NEW YORK -- The Clash, the Police, and Elvis Costello & the Attractions -- three bands born of the fertile British punk movement of the late 1970s -- got their due Monday from the Rock and Roll Hall of Fame.
The thunderous roar of AC/DC and the blue-eyed soul of the Righteous Brothers also were being inducted at the annual ceremony at the Waldorf Astoria Hotel.
"It's a very good night to be British because three of the finest acts of the last 30 years came out of Britain and three are here to be honored," said singer Elton John.
John, his hair teased in a punk rock style and playfully tossing expletives, inducted Costello and the Attractions, his threepiece backing band. Costello and his new band, the Impostors, played a ferocious version of his hit, "Pump It Up."
"When we first started out, we had 35 minutes of music," Costello said. "On a good night we could get it down to 25."
Costello's keyboard player, Steve Nieve, issued a plea for peace on the eve of potential war with Iraq. Costello and the Impostors performed "(What's So Funny 'Bout) Peace Love and Understanding" before leaving the Waldorf Astoria stage to a keyboard whine.
The Clash burned bright and fast, starting with explosive punk rock and then incorporating funk, reggae and rap. The 1979 album "London Calling" is a critical favorite, and their biggest hits, "Rock the Casbah" and "Should I Stay or Should I Go," came just before the original lineup broke up in 1983.
Hopes for a reunion at the Hall of Fame induction were dashed when lead singer Joe Strummer died of a heart attack on Dec. 22.
As for the Police, Sting, guitarist Andy Summers and drummer Stewart Copeland cut their hair short and dyed it blonde to fit in with British punks. But their music, including the reggae-tinged "Roxanne," moved quickly beyond their peers.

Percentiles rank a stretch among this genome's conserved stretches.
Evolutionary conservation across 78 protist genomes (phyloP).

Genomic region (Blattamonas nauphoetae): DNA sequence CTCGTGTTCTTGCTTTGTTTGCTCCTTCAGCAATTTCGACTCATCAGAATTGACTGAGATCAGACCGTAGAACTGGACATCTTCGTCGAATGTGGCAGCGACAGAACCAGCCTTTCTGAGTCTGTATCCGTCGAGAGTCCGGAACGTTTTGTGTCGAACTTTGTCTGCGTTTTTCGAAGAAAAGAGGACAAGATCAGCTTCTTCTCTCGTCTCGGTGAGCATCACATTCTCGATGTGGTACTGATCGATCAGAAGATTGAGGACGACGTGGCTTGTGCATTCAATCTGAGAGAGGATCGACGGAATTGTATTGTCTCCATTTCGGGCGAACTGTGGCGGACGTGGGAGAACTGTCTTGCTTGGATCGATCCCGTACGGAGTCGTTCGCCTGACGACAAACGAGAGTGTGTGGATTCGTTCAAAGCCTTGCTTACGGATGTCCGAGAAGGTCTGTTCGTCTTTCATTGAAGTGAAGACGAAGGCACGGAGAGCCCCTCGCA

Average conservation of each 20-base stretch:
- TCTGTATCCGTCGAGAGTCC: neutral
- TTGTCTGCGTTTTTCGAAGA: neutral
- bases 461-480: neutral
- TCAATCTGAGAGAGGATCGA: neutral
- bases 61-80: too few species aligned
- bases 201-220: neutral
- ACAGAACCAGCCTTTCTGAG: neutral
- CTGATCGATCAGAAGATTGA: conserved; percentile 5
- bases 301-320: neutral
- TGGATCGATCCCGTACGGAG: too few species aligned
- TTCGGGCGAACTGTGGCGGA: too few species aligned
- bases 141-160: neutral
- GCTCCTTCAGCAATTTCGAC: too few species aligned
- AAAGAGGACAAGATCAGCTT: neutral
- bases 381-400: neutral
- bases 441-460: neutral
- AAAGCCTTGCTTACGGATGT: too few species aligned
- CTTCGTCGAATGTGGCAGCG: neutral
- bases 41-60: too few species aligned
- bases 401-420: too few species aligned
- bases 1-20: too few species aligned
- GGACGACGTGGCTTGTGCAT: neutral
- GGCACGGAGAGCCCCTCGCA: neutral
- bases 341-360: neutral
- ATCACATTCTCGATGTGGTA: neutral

The 1983 album "Synchronicity," propelled by the ominous "Every Breath You Take," sold more than 10 million copies. The Police quit on top, although Sting has maintained an active solo career.
The Police were scheduled to reunite and perform three songs.
AC/DC's signature is guitarist Angus Young's schoolboy outfit and stutter-step dancing. The Australian hard rockers' 1980 album, "Back in Black," with the party anthem "You Shook Me All Night Long," came after the death of singer Bon Scott, who was replaced by Brian Johnson.
Singer Billy Joel inducted Bobby Hatfield and Bill Medley -- the Righteous Brothers, whose smooth hits "You've Lost That Lovin' Feelin"' and "(You're My) Soul and Inspiration" graced radio in the mid-1960s.
"Sometimes people with blue eyes transcended the limitations of what their color and culture can actually be," Joel said. "Sometimes white people can actually be soulful. This was a life-changing idea. It changed my life."
The Righteous Brothers were disciples of legendary producer Phil Spector, usually a fixture at the rock hall dinners.
Three veteran session musicians -- Benny Benjamin, Floyd Cramer and Steve Douglas -- received posthumous honors as sidemen Monday. Mo Ostin, longtime Warner Brothers Records chief, won a lifetime achievement award.